International Guerillas

From Wikipedia, the free encyclopedia
Jump to: navigation, search
International Gorillay
Directed by Jan Mohammad
Produced by Sajjad Gul
Written by

Nasir Adib (screenplay)

Zahoor Ahmed (dialogue)
Starring Mustafa Qureshi
Babra Sharif
Javed Sheikh
Music by M Ashraf
Release date
April 27, 1990
Running time
167 min
Country Pakistan
Language Urdu, Punjabi

International Guerrillas (Original title: International Gorillay) is a 1990 spy action film from Pakistan, originally released in the context of the Satanic Verses controversy. The movie portrays Salman Rushdie as its main villain.[1] The film was made in the Urdu language;[1] it also features several musical numbers including songs and dances.[2]

The film was produced by Sajjad Gul, who described it as a purely commercial rather than an artistic one.[1]


The film's protagonists are three Pakistani brothers, the older one being a police officer and the younger two, small-time hoodlums. The three brothers ultimately reconcile in the light of the controversy over The Satanic Verses: in a dramatized version of the Islamabad police firing on a mob on February 12, 1990 when five demonstrators were killed and 83 injured, their younger sister is killed by the police while demonstrating against Rushdie. The three brothers decide to avenge her and Islam’s honor by hunting down and killing Rushdie. They receive the help of a female police officer in the course of their mission.

Salman Rushdie, played by Afzaal Ahmad, is portrayed in the film as a sadistic criminal mastermind, working for an international conspiracy devoted to destroying Islam (as the Muslim faith is an obstacle to his wishes of building casinos, nightclubs and brothels around the world). He is depicted as hiding in the Philippines, guarded by a private army led by an Israeli general. Saeed Khan Rangeela stars as "Chief Batu Batu", Rushdie's main Jewish henchman. Rushdie lives a life of hedonism and other excesses and routinely amuses himself by torturing and killing the mujaheddins who regularly try to hunt him down. He also enjoys torturing Muslims by making them listen to readings of The Satanic Verses.[2]

The protagonists arrive in the Philippines and start their hunt for Rushdie, who escapes them repeatedly thanks to the use of multiple decoys. In the course of one of their attempts to kill Rushdie, the three brothers appear wearing Batman disguises. The Israeli general's sister is sent to seduce one of the Muslim guerrillas but ends up falling in love with him and ultimately converting to Islam in the final scene.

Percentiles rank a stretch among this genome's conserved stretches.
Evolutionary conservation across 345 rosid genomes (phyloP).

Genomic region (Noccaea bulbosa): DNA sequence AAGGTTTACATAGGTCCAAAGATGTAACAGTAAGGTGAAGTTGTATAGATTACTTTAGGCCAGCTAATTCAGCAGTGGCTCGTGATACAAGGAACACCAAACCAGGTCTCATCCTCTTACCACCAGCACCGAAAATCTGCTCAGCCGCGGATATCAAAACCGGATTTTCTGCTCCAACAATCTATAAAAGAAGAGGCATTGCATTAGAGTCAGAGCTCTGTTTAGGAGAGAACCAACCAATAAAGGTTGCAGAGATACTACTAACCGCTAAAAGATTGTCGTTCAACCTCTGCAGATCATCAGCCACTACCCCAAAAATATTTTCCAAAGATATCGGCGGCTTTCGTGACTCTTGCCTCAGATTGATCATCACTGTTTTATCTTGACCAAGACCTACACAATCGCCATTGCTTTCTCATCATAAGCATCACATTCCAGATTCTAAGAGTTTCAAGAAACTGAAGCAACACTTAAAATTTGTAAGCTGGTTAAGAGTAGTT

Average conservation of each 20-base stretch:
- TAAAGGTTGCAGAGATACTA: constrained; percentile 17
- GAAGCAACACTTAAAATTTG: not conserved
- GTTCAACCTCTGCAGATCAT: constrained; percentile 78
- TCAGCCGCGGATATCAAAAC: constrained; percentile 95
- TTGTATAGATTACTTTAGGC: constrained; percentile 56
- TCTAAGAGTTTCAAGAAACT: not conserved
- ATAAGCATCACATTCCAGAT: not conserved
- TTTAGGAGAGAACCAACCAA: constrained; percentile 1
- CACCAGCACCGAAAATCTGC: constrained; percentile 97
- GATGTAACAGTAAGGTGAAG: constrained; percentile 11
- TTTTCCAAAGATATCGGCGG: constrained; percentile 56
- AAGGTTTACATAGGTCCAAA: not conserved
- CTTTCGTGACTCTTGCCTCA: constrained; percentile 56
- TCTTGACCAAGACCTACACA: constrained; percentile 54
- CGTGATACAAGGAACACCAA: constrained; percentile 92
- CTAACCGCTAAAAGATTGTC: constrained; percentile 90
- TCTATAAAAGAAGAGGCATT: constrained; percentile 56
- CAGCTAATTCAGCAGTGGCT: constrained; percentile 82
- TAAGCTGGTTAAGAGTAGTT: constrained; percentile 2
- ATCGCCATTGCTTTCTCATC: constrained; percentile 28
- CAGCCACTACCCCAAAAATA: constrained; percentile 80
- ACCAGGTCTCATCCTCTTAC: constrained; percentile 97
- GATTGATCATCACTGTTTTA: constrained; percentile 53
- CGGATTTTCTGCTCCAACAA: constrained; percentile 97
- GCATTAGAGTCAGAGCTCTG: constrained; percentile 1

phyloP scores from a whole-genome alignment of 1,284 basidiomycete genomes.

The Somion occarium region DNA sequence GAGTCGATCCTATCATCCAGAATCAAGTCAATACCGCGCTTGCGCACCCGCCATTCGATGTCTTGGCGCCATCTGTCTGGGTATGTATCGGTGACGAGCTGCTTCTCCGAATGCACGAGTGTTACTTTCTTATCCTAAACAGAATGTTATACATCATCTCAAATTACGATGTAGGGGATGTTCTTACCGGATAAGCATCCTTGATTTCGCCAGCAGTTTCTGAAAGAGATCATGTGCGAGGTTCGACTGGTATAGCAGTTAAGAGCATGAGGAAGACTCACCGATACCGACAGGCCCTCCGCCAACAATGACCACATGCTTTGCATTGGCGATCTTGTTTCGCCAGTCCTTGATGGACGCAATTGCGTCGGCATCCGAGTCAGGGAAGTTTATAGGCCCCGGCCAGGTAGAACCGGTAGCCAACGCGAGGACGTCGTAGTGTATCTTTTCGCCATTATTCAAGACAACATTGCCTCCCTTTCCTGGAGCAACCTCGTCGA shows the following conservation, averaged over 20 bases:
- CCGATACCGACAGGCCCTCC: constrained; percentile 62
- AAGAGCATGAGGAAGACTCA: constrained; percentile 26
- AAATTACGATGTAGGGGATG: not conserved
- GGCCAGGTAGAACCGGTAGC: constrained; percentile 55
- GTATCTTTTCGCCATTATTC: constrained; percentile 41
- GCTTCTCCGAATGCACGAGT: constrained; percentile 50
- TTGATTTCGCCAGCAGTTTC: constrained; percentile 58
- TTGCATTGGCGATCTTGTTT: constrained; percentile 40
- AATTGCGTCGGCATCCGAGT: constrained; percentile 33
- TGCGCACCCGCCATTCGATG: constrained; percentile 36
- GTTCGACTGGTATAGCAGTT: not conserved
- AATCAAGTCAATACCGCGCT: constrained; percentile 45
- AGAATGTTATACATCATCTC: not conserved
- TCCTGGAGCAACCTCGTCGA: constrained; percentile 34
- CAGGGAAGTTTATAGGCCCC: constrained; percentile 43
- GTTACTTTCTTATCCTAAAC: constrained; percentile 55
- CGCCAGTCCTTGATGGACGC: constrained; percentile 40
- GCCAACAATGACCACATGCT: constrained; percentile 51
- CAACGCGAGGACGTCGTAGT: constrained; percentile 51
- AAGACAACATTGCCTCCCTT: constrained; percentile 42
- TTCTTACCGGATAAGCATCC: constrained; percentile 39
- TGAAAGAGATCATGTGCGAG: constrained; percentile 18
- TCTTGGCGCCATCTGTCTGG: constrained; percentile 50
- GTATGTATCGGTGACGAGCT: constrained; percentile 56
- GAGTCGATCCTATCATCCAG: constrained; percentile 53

The film ends with a gunfight opposing the four "International Guerrillas" and Rushdie's army of Israeli henchmen. The heroes defeat the villains and, as Rushdie attempts to flee the scene, three giant Qur'ans appear in the sky and fire lightning bolts at the writer, incinerating him.[2][3]


Temporary ban in the UK and response by Rushdie[edit]

The film was denied a certificate by the British Board of Film Classification, effectively denying it a cinema release in the UK.[1] The board cited the safety of Salman Rushdie as an argument for refusing the certificate, arguing that it could inflame some to violence.[1]

Although the film portrayed Salman Rushdie very negatively, he opposed the ruling of the BBFC, arguing that:

As a writer, I am opposed in principle to the use of the archaic criminal laws of blasphemy, sedition and criminal libel against creative works, even in the case of a film which quite plainly vilifies me.[1]

The ban was overturned.[1] Rushdie later said, "If that film had been banned, it would have become the hottest video in town: everyone would have seen it". While the film was a great hit in Pakistan, it enjoyed only a limited release in the West, where it went virtually unnoticed.[4]


  1. ^ a b c d e f g With Rushdie's Approval, Britain Lifts Its Ban on Anti-Rushdie Film, Suzanne Cassidy, The New York Times, Retrieved 27 Nov 2015.
  2. ^ a b c Review at (in French), Retrieved 27 Nov 2015
  3. ^ La Vengeance d'Islamabad, Le Nouvel observateur, 26 June 1990 (magazine article in French), Retrieved 27 Nov 2015
  4. ^ "International Guerrillas and Criminal Libel". Screenonline. Retrieved 2008-02-07. , Retrieved 27 Nov 2015

External links[edit]